# Character arrays in a Struct

If one wants to add a `char*` (string) array to a struct how does the syntax look?

e.g.

``````struct someStruct
{
char **someStrings;
}
``````

Where does one set the limit for the length of the array e.g. setting each member of `someString` to have a limit of ten chars?

-
Do you want to limit someString to hold ten strings or each string to hold ten chars? –  mkb Feb 8 '11 at 13:58
each string to hold ten chars –  Helium3 Feb 8 '11 at 13:59
I don't think you can really do this in C, not automatically anyway. The size of an array is not part of its type (like in Go). –  mkb Feb 8 '11 at 14:08

If you know ahead of time how many strings you will need (call it M) and the maximum length for each string (call it N), then you'd just declare a 2D array of char:

``````#define M ... // number of strings
#define N ... // max length of each string

struct someStruct
{
char someStrings[M][N+1];  // +1 for 0 terminator
...
};
``````

If you don't know how many strings you'll need, but do know the max length, you can declare a pointer to an array of char:

``````#define N ...

struct someStruct
{
char (*someStrings)[N+1];
size_t numStrings;
...
};
``````

Then, when you need to allocate your string array, you'd do something like:

``````struct someStruct s = {NULL, 0};
size_t count = getNumStrings();
s.someStrings = malloc(sizeof *s.someStrings * count);
if (s.someStrings)
s.numStrings = count;
``````

And now you can treat `someStrings` as an array of strings:

``````strcpy(s.someStrings[i], "foo");
printf("%s\n", s.someStrings[j]);
s.someStrings[i][j] = 'a';
``````

When you're done with the array, release the memory like so:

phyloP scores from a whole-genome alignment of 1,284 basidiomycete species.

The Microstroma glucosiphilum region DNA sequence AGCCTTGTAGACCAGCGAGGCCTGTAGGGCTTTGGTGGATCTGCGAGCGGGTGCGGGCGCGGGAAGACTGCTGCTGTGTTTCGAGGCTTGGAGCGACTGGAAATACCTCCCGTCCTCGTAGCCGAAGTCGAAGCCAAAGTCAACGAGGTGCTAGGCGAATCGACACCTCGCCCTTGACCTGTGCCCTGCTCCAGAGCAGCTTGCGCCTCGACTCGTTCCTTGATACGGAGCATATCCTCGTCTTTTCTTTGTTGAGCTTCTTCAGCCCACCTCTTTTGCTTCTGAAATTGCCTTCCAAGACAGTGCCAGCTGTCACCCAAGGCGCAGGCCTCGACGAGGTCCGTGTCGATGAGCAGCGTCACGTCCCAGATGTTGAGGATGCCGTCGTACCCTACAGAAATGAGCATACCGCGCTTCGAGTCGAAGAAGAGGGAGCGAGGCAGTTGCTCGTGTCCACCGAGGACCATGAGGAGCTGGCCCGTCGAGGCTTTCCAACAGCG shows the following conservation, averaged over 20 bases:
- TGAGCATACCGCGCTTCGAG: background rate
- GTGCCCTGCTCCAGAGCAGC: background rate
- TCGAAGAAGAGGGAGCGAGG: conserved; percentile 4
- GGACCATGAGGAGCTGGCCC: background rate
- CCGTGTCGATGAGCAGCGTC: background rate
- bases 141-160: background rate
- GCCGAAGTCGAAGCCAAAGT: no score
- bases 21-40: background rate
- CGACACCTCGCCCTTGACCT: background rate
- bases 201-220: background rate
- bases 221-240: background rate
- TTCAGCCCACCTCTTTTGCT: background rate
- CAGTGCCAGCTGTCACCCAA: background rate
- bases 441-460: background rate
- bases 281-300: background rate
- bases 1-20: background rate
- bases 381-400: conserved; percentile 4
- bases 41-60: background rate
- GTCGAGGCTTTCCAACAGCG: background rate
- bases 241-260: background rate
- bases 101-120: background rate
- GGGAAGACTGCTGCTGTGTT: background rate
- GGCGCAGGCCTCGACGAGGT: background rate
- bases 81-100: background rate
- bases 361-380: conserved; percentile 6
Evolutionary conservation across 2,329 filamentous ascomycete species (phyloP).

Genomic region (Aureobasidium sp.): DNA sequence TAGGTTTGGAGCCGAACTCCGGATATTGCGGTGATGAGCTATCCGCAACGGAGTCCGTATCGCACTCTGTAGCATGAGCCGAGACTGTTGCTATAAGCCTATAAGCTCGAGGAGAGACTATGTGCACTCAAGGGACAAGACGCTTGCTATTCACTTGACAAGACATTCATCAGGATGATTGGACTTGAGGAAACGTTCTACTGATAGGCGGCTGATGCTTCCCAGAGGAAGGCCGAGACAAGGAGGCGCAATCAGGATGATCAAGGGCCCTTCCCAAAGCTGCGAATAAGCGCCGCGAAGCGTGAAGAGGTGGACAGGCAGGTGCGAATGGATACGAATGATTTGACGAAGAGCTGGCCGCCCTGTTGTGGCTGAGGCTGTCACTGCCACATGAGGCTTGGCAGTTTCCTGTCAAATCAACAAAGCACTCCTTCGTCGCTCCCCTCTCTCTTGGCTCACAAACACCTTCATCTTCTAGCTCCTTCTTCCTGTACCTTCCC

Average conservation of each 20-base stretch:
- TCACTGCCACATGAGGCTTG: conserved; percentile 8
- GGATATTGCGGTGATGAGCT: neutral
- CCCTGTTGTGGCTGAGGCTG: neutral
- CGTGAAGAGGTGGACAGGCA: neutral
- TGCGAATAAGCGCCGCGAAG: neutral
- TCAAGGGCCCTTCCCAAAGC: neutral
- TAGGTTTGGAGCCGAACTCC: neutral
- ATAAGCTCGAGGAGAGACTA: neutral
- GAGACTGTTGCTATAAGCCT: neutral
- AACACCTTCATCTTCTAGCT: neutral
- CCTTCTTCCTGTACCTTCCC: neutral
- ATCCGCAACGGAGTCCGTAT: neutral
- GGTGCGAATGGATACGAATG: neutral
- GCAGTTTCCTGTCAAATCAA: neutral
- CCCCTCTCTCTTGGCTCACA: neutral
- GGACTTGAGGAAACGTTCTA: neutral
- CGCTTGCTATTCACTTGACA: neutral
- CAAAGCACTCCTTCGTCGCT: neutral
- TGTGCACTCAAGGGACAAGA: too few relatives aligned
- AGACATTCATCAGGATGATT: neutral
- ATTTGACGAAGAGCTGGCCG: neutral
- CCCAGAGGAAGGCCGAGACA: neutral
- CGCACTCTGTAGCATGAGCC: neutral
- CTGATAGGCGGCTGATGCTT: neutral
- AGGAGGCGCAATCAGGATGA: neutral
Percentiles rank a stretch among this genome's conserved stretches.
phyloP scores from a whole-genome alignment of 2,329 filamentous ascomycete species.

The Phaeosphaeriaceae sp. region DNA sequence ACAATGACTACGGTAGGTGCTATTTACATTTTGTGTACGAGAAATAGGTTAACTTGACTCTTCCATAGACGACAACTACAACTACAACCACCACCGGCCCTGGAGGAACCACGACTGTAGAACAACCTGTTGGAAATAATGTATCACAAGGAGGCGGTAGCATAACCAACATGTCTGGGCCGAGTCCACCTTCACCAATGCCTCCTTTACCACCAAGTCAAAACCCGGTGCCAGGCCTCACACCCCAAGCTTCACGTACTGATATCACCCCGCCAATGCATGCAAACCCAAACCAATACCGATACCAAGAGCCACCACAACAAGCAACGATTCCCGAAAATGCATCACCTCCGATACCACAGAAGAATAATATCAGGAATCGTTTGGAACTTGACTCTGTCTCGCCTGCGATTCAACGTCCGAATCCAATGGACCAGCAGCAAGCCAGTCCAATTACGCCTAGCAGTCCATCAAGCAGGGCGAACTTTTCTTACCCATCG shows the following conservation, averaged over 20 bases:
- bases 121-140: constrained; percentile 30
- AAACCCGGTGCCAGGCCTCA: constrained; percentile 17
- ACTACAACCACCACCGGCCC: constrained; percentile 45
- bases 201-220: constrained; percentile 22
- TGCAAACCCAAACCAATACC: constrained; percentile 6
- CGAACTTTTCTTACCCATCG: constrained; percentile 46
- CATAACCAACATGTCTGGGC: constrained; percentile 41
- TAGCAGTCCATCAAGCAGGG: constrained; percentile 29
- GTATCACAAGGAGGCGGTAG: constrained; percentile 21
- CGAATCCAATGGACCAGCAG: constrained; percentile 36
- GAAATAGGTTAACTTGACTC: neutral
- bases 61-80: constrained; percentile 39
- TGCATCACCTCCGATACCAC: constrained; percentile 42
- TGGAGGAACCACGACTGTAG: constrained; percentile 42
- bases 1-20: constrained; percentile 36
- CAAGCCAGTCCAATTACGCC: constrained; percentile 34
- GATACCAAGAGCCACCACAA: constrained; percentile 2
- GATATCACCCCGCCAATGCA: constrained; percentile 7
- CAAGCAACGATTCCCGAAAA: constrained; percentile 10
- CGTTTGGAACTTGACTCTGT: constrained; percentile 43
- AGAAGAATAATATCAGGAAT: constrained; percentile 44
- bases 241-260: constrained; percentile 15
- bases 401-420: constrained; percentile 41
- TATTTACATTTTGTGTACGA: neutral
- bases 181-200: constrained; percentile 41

``````free(s.someStrings);
``````

NOTE: when dealing with pointers to arrays, you have to dereference the pointer before applying the subscript; given the code

``````T (*a)[N];
a = malloc(sizeof *a); // allocates a single N-element array of T
``````

you would normally have to write `(*a)[i]` to properly access the i'th element of the array (`*a[i]` parses as `*(a[i])`, which is not what we want here). Remember, however, that `a[0]` is equivalent to `*a`; applying the subscript to `a` implicitly dereferences it, so `a[0][i]` is equivalent to `(*a)[i]`. If we allocated it as

``````a = malloc(sizeof *a * M); // allocates M N-element arrays of T
``````

then we could reference each array as `a[0]`, `a[1]`, etc., and each element of each array as `a[0][0]`, `a[0][1]`, etc. That's why you don't see any pointer gymnastics in the code above.

If you don't know how many strings or the max length for each string, you'll have to do a two-step allocation, like so:

``````struct someStruct
{
char **someStrings;
size_t numStrings;
size_t maxLength;
};

struct someStruct s = {NULL, 0, 0};
size_t count = getNumStrings();
s.maxLength = getMaxLength();
s.someStrings = malloc(sizeof *s.someStrings * count);
if (s.someStrings)
{
size_t i;
s.numStrings = count;
for (i = 0; i < s.numStrings; i++)
{
s.someStrings[i] = malloc(sizeof *s.someStrings[i] * s.maxLength + 1);
if (s.someStrings[i])
// initialize string value here
}
}
``````

Again, you can treat `someStrings` as an ordinary 2D array:

``````strcpy(s.someStrings[i], "foo");
printf("%s", s.someStrings[j]);
s.someStrings[i][j] = 'a';
``````

Like allocation, deallocation is a two-step process:

``````for (i = 0; i < s.numStrings; i++)
free(s.someStrings[i]);
free(s.someStrings);
``````

Note that unlike the first two methods, this method doesn't guarantee that the strings are contiguous in memory.

You'll have to keep track of the number of strings and the max length for each string manually; there's no way to get that information from the pointer values alone.

-
This was really helpful ;) –  Helium3 Feb 13 '11 at 3:36
``````#define NUM_STRINGS 5 // for example
#define STRING_LENGTH 11 // for example

struct someStruct
{
char stringArray[NUM_STRINGS][STRING_LENGTH];
}
``````

from your question and your comments to other questions, it looks like this will do. your string array will hold 5 strings in this case, and each string will hold 10 characters and a null terminator. you may also do it with no defines, but the defines will make it easier to change later if you must resize.

-
`char **` is an array of strings. A simple string is `char *`.
If you want to limit its length you can use `char someString[11]`. (+1 to include the null character at the end).